The millimeter-long arachnid was found by Patrick and several interns during two summers of research in 2011 and 2012. They used a variety of traps set out in different parts of the grassland.
Once he suspected that he was dealing with a new species, Patrick sent his findings to Harvard University arachnologist Herbert Levi for verification. Levi, a world expert on the Theridion family of spiders, confirmed the find and named the species for the grassland.
Their findings, along with another new species discovered in Utah, were published by Levi and Patrick in the Journal of Arachnology last fall.
While interesting, Patrick said finding a new species isn’t as uncommon as people think. New mammal and bird species are rare because their size makes it difficult to remain hidden. But spiders such as T. pierre are so small that, despite their abundance, they are easily overlooked. And scientists such as Patrick are discovering them left and right.
According to the World Spider Catalogue, maintained by Norman Platnick of the American Museum of Natural History, there are 44,540 species of spider in the world as of last week. There were only 36,000 species announced when Patrick started his work in the mid-2000s.
Patrick, who receives semiannual updates about that count, said Platnick noted this is the first time that more than 500 species have been announced in a six-month span.
The discovery of new beetle species might take place even faster, Patrick said.
That sounds like a lot, but experts believe only 10 percent of spider species, and indeed all animals on Earth in general, have been documented by humans so far, he said.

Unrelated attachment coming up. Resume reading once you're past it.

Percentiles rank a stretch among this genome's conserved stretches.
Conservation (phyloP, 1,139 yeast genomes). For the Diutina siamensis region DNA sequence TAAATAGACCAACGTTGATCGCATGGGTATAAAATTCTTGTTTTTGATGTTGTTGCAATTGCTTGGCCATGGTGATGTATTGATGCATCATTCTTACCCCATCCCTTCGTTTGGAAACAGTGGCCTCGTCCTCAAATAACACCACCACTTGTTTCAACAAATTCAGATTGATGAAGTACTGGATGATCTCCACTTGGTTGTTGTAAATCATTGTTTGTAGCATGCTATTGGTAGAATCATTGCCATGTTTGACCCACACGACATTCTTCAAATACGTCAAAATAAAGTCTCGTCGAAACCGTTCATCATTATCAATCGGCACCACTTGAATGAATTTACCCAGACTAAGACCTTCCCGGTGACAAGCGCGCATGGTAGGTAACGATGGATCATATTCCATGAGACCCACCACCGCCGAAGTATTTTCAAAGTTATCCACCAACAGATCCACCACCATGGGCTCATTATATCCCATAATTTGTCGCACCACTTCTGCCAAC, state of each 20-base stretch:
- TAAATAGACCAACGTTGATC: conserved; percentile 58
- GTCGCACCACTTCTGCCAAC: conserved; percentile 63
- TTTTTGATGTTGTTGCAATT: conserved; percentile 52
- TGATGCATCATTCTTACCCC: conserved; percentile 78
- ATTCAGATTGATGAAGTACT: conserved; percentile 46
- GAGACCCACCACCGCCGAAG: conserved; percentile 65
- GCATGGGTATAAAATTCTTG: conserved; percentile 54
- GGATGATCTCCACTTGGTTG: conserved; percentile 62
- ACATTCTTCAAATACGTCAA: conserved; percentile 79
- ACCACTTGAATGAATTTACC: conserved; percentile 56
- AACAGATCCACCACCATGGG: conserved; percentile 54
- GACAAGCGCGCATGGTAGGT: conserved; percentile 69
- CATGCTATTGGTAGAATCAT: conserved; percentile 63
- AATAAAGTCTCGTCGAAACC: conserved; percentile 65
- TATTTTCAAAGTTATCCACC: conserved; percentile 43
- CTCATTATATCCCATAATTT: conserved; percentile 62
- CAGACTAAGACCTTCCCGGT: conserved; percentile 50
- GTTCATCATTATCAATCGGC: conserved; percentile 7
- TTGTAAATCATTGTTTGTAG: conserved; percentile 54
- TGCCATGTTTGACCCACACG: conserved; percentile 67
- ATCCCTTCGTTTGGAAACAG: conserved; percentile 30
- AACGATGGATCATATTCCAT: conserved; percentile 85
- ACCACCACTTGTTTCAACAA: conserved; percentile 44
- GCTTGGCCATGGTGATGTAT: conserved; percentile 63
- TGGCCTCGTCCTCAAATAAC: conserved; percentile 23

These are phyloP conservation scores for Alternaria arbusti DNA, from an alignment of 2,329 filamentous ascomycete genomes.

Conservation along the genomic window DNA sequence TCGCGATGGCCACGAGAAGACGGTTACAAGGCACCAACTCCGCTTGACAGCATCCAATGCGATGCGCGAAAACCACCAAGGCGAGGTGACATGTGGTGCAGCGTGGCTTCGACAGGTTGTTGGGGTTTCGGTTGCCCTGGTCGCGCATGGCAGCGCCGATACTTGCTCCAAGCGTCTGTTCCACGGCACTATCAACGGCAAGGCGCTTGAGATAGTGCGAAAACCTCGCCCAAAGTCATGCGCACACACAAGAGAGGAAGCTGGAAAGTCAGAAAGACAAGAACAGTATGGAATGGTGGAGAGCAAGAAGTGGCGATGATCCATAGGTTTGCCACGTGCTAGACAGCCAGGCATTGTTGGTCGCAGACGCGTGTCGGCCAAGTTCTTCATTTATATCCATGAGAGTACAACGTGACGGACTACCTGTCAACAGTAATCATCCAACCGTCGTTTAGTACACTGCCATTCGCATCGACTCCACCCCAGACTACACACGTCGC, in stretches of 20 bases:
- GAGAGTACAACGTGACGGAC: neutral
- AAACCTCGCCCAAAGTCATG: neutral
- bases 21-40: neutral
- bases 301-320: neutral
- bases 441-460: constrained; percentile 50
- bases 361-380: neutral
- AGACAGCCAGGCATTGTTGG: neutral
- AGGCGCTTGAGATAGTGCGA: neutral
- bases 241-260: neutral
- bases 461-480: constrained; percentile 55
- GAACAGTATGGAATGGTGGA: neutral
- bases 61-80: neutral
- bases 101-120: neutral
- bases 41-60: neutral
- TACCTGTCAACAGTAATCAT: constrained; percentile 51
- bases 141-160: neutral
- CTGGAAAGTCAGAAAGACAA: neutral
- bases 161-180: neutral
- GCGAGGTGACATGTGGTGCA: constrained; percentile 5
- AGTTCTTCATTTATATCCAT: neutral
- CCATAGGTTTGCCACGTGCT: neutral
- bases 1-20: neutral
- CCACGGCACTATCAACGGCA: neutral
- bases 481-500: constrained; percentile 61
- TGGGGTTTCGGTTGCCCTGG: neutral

In short, that means there is more work to be done in South Dakota. Patrick is still sorting through all his finds from the grasslands, and said there is the possibility for up to five more new species that could be identified once all the research is done.
But that’s not all he found out there. Also caught in his traps were species whose find in South Dakota is the farthest west, east or north they’ve ever been documented.
Of course, that’s mainly because there has been little work done on the sparsely populated northern Great Plains, Patrick said. There is the real possibility that he is the only arachnologist working in the state, and for good reason.
“It’s not very sexy to work in South Dakota,” he said.
The big grants are usually given to study new species in places such as the rainforests of Borneo, where people expect to find hordes of new species. Patrick meanwhile is operating with several small grants – one from the state Department of Game, Fish and Parks is actually called the “Small Grant” – that covered his equipment expenses and payed an undergraduate researcher.
“I’m poor; I have to work in my backyard. Turns out my backyard is pretty fertile,” he said.
Another common misconception about the prairie is that it’s a two-dimensional environment, unlike rivers or forests where completely different creatures can live at different depths and heights. Patrick said in talking with colleagues he’s always found the prairie is comparatively rich in species.